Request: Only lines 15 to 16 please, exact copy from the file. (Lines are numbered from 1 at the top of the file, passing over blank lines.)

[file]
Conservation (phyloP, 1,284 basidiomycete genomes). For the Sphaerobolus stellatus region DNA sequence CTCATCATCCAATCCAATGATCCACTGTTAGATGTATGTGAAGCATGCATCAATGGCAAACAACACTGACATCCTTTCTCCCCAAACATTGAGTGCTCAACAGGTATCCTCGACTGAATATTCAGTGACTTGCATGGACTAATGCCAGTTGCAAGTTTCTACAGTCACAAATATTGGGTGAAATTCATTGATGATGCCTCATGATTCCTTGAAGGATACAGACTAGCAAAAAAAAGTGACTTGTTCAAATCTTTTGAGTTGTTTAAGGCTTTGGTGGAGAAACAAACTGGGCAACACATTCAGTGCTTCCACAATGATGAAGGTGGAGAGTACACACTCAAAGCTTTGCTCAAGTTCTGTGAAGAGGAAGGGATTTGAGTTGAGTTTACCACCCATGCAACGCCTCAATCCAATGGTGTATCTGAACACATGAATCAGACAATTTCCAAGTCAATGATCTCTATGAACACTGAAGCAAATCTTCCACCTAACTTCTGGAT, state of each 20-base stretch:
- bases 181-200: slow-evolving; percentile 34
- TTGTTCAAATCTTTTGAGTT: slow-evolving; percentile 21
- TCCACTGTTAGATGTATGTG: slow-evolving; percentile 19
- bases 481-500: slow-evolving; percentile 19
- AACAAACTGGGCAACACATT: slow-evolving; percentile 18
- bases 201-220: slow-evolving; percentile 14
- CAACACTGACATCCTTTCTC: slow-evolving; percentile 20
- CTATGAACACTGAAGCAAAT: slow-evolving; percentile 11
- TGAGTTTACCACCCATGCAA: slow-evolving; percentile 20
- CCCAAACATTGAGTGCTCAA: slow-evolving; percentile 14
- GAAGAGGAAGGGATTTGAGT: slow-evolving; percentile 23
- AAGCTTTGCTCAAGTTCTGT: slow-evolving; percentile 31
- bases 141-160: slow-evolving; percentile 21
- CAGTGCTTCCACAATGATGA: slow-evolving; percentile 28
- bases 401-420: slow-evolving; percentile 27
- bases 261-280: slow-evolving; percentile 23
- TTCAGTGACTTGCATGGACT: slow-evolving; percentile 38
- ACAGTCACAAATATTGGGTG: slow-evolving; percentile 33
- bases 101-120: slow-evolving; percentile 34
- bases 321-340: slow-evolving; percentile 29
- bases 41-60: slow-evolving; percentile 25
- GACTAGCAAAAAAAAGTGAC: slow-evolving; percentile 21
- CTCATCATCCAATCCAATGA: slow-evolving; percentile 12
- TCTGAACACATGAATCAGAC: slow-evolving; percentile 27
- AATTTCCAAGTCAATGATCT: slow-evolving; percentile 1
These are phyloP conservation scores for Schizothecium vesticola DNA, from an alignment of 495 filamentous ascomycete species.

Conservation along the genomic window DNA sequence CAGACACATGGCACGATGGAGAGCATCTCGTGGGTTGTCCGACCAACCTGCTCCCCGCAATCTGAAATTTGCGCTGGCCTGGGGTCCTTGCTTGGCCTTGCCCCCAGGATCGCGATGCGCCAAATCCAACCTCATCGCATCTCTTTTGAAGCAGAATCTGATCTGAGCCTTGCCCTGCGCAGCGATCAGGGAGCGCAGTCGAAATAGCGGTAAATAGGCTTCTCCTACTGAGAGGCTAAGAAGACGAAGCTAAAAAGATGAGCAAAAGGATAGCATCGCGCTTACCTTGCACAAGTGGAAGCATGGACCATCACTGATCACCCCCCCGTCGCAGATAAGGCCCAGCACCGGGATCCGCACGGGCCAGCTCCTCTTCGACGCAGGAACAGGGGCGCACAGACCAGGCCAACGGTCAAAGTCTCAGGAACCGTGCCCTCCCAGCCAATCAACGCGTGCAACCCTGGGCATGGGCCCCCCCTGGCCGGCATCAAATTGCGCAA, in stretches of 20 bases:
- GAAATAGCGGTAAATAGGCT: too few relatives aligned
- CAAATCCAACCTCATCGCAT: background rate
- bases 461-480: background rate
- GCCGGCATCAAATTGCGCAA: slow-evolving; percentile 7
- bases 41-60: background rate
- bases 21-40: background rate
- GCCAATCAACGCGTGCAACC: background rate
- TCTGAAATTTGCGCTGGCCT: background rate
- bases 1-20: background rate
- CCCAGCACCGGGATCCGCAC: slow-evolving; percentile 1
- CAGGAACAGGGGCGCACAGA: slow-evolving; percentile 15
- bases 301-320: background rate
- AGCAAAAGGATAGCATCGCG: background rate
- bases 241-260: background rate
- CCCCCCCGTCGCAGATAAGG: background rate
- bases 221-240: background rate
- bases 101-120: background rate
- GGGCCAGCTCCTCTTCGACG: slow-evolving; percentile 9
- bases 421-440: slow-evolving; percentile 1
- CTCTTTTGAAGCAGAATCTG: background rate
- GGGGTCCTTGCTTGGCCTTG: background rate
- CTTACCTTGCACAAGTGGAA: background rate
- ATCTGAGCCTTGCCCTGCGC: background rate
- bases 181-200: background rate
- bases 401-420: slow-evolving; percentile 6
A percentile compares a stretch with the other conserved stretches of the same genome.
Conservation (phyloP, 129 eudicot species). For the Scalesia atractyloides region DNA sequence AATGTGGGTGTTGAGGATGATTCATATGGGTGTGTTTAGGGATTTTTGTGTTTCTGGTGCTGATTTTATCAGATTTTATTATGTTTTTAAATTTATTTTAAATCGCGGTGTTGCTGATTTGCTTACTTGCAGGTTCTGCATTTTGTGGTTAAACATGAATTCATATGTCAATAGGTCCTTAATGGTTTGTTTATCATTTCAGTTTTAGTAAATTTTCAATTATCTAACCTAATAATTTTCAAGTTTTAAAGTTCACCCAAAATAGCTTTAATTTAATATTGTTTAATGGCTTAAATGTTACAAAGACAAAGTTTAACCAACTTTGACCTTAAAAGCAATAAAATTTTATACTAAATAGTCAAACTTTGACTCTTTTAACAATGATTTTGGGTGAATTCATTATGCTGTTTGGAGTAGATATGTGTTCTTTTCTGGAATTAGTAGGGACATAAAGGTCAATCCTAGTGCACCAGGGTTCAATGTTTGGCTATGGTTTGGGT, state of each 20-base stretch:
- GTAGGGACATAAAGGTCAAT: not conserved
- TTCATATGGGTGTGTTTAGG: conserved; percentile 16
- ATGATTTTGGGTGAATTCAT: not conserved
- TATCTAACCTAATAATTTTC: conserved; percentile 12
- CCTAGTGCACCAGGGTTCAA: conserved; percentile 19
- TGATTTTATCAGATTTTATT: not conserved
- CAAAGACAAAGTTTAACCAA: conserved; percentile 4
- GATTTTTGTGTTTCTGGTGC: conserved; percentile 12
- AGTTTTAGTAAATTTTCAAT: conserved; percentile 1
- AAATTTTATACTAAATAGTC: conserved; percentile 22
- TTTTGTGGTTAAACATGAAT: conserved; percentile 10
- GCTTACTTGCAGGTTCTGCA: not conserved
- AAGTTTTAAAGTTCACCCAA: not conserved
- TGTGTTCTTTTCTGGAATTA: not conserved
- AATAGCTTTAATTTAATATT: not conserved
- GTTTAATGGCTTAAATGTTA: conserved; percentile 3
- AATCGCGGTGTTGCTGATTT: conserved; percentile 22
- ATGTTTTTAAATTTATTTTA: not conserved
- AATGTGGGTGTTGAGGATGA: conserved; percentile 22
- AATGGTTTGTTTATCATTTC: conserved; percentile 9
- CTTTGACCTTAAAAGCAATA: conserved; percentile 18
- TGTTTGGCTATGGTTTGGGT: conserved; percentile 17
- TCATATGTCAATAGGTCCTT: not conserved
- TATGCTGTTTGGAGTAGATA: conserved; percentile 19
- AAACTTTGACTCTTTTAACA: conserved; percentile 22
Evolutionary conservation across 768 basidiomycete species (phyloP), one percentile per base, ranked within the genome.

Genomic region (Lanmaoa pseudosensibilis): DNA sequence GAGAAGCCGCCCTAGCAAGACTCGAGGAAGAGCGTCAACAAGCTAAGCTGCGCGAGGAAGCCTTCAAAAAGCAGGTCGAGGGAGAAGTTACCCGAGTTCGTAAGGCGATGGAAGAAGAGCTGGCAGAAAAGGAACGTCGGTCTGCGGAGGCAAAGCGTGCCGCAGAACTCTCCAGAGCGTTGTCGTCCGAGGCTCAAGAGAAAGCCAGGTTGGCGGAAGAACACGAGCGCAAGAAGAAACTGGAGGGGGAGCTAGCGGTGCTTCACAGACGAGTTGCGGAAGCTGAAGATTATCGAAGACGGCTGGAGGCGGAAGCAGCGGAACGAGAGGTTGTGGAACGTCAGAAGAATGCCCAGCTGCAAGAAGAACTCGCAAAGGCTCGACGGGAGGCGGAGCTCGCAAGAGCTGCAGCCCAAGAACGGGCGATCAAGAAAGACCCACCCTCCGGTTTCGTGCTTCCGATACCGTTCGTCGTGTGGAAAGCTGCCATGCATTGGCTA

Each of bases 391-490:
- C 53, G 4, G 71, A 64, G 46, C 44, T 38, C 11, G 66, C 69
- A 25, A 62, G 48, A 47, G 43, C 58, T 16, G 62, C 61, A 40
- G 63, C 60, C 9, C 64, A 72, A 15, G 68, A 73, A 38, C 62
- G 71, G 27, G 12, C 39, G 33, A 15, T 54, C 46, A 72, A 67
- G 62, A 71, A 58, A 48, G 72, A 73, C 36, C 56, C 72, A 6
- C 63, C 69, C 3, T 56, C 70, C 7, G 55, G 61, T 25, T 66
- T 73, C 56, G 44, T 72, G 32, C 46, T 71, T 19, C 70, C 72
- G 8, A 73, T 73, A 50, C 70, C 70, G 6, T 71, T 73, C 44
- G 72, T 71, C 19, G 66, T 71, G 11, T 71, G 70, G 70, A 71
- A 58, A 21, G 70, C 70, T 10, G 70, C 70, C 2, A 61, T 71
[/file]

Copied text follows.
- CAGTGCTTCCACAATGATGA: slow-evolving; percentile 28
- bases 401-420: slow-evolving; percentile 27